Ten years ago. That was when I did my first reading at a microphone. I was a complete and utter mess. Walking to the mic was equivalent to the walk to the gallows. Even thinking about speaking into the mic had me hoping and praying for a lightning bolt to take me from this mortal coil. And yet, there I was, walking up to the mic and preparing to read words that I myself actually wrote. The horror!
I neglected to mention that when I get myself into these pickles, it’s usually all or nothing. It’s a BIG BAD PICKLE! My first turn at the mic was actually in a recording studio at CBC Radio. Yep! Someone who hyperventilates at the mere imagining of sharing his words was stepping into a recording booth to–are you still with me here–SHARE. MY. WORDS! On a national scale. With people at a soundboard watching my every move. With the producer of one of the station’s most popular listener-contributed shows on CBC Radio1 (FIRST PERSON SINGULAR) smiling at me from the other side of the glass.
Go big or go home.
With that dip into the world of reading under my belt, you would think that it would begin to come easier to me…right? You’d be wrong. I was asked later in the same month to read the same piece in front of an audience of writers at the (WCDR) Writers’ Community of Durham Region’s monthly Breakfast Meeting. The request sent me into a tailspin of panic. I mean, I was ready to call 9-1-1 for myself. What did I do? I said YES. This only increased my anxiety. I thought of many ways to get out of this. I would tell them a taxi ran over my legs, so I’d be unable to make it to the meeting. I would tell them I was stung by a Brazilian Wandering Spider, and I only had a few short minutes to live…so I’d be unable to attend. Or, I could tell them I fell down one of those wells everybody always seemed to be falling down. These may seem like ludicrous alibis now, but at the time each one was viable. ANYTHING to get me out of the horror of reading my words in public. It was a double whammy of anxiety stew. Public speaking AND sharing my words. The horror!
I did it. I sat down with my back to the audience, but I did it.
The whole time I’ve been on this writing journey, I understood that public speaking and the sharing of my words were both necessary. I could not get out of either if I were to progress to anyplace of any significance. So, I hunkered down and accepted my dismal fate. I bit the bullet. I read. In public.
I think I’ve come a long way since that first audience interaction where the audience remained out of my field of vision and I sat down so that my wobbly legs were not forced to hold me vertical. I know I’ve become more comfortable…or that I’ve become more adept at hiding my discomfort. I’m not sure which one it is, but does it matter? I’m biting the bullet whenever I can, now. It hurts! I won’t ever pretend it doesn’t. But I’m doing it.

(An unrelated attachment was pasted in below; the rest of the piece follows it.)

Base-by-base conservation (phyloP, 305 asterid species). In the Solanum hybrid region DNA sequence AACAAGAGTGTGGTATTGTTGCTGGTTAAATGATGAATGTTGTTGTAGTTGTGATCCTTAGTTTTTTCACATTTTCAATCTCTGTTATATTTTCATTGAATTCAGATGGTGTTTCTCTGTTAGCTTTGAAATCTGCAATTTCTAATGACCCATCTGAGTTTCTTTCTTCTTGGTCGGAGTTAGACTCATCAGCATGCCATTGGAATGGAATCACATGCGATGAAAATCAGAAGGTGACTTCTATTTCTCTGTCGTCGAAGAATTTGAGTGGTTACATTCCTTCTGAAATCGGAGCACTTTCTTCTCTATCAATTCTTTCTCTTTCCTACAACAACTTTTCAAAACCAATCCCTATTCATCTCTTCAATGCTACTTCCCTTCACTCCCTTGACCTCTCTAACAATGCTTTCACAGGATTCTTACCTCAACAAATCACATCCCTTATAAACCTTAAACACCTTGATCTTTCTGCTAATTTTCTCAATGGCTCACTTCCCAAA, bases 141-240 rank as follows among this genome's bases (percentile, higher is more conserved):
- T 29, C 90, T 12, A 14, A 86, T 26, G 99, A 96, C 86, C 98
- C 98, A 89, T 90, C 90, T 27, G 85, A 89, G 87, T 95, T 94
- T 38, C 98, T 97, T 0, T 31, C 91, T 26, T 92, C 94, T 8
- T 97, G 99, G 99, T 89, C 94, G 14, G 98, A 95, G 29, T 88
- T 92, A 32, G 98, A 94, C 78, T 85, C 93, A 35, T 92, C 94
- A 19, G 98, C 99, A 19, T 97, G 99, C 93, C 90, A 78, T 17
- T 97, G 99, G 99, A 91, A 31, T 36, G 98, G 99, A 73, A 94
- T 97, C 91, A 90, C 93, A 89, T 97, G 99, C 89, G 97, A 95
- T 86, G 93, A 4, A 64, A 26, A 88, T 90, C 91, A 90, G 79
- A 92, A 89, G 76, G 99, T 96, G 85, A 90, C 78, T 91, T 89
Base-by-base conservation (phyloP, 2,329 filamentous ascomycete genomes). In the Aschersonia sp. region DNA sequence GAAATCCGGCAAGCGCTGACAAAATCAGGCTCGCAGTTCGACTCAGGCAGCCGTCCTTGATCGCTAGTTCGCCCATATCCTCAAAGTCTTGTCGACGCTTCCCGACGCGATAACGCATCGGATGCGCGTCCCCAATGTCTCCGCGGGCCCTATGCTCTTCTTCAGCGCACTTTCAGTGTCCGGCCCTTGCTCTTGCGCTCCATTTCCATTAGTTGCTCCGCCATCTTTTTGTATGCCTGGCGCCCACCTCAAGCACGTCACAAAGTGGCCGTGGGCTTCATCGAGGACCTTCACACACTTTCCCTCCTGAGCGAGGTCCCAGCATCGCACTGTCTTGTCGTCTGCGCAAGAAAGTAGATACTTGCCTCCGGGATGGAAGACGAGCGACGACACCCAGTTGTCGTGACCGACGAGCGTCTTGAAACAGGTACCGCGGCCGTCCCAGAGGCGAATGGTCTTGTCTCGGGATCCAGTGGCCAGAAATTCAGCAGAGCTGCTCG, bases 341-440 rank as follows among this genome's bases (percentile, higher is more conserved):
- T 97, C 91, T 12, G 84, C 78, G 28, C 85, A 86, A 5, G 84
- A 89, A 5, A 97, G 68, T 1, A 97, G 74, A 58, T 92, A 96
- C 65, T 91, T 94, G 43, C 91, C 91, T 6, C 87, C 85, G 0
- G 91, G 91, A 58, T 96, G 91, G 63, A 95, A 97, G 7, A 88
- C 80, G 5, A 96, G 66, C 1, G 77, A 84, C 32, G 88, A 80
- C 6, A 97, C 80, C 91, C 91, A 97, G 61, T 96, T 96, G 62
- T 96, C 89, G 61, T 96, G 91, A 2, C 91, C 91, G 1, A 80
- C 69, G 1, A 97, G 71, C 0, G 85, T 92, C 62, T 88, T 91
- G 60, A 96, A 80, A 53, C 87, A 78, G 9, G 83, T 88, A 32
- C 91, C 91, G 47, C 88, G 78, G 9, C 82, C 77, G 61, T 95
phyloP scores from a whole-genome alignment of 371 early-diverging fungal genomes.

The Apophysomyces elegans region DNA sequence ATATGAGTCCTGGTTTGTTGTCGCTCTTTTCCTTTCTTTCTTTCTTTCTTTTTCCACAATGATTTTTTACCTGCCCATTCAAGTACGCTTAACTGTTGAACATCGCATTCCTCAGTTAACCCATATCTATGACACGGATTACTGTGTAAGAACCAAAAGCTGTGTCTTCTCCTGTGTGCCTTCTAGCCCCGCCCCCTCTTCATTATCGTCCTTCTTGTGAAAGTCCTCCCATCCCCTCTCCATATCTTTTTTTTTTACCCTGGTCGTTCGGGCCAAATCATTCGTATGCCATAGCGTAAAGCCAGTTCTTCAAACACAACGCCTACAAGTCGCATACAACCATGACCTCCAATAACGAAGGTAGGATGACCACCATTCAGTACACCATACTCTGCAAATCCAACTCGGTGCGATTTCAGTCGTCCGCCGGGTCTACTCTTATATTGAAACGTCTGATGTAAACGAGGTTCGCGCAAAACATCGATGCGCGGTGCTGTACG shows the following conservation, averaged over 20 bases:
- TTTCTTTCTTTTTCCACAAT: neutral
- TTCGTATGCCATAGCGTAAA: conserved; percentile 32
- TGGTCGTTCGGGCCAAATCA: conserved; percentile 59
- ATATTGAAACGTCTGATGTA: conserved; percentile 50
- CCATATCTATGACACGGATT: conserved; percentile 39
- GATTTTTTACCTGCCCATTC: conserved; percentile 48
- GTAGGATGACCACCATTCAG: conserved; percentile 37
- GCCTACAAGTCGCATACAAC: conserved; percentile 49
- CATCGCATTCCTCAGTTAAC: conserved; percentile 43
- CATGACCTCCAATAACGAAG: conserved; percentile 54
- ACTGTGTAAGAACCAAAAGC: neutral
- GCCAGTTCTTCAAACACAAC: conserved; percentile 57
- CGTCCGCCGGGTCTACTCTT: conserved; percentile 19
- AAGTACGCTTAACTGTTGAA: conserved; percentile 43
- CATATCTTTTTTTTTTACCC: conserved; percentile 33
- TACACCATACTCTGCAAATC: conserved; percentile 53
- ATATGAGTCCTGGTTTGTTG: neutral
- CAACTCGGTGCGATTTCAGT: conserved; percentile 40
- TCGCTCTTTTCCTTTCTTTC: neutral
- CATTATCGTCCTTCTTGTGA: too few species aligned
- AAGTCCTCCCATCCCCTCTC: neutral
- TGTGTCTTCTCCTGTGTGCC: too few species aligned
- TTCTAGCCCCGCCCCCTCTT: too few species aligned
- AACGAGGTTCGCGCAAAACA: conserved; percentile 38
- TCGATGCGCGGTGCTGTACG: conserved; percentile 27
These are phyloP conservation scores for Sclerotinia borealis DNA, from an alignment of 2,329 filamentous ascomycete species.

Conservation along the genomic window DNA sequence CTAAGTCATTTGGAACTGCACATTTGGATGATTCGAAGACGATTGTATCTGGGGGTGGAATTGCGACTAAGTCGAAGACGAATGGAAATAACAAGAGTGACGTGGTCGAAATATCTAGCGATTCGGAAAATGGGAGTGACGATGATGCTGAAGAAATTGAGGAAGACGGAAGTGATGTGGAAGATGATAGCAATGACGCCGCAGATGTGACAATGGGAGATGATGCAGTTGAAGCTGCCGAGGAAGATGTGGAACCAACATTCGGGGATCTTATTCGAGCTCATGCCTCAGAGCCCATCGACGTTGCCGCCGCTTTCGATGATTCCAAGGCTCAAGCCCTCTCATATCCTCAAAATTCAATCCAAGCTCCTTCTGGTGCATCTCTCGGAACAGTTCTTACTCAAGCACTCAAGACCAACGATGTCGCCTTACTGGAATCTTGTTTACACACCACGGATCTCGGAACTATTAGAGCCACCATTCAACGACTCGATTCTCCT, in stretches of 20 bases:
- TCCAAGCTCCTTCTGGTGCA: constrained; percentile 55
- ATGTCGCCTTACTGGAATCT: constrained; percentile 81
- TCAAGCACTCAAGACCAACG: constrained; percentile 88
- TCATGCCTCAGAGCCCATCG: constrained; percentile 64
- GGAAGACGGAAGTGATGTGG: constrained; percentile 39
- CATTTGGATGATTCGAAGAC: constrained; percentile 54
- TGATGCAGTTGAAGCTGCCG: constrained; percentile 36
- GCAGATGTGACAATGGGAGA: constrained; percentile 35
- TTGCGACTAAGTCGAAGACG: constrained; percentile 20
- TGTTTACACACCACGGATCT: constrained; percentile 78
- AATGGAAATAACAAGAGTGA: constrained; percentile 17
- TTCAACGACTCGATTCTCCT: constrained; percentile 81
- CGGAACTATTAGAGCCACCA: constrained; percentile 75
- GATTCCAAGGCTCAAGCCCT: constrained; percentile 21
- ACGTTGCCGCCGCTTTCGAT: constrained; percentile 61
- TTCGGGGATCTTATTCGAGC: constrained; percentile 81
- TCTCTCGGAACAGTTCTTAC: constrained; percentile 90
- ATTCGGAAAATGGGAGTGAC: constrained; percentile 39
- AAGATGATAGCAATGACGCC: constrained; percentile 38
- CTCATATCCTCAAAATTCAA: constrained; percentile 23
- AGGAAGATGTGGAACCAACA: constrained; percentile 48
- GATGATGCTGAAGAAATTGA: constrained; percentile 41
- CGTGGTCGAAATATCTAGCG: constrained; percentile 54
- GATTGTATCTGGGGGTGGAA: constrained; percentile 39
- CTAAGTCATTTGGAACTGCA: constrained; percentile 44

In today’s world, the writer is a self-promoting machine. It’s no longer enough to sit in a candle-lit garret room and write the next Gatsby. One has to take that work on the road. Even the shyest most introverted writer would do good to get to open mics and spread their words. Believe me when I admit to you here and now. I AM THAT SHYEST AND MOST INTROVERTED WRITER of which I speak. It’s me. I’m it. And if I can do it, anybody can.
Wherever you live, I’m sure there are open mics happening in your area. Do yourself a favour and sign up. Attend. Read at the mic. Listen. You will never get good at it if you don’t keep doing it…especially if you’re an anxiety ridden lunatic like myself. Keep this in mind before you attend your first one–people are there because they want to hear writers read. Upon arrival, you already have their support. All you have to do is read.
One more piece of advice. Whatever you write–read it aloud. Whether you intend to stand up in front of the mic and read it to an audience or not. READ IT TO YOURSELF. OUT LOUD. A writer who reads their work out loud will discover that this is one of the best editing tools in the writer’s toolbox. Hearing your words will help you to hear what works and what isn’t quite ready. The writer’s ear knows.
Took in the Hot-Sauced Words event tonight with comedian and slam poet Optimus Rhyme at the Black Swan. One word – MAGICAL!
That is all. Just feel blessed to have been in the audience. Look him up. You can check out the magic in the Youtube clips below: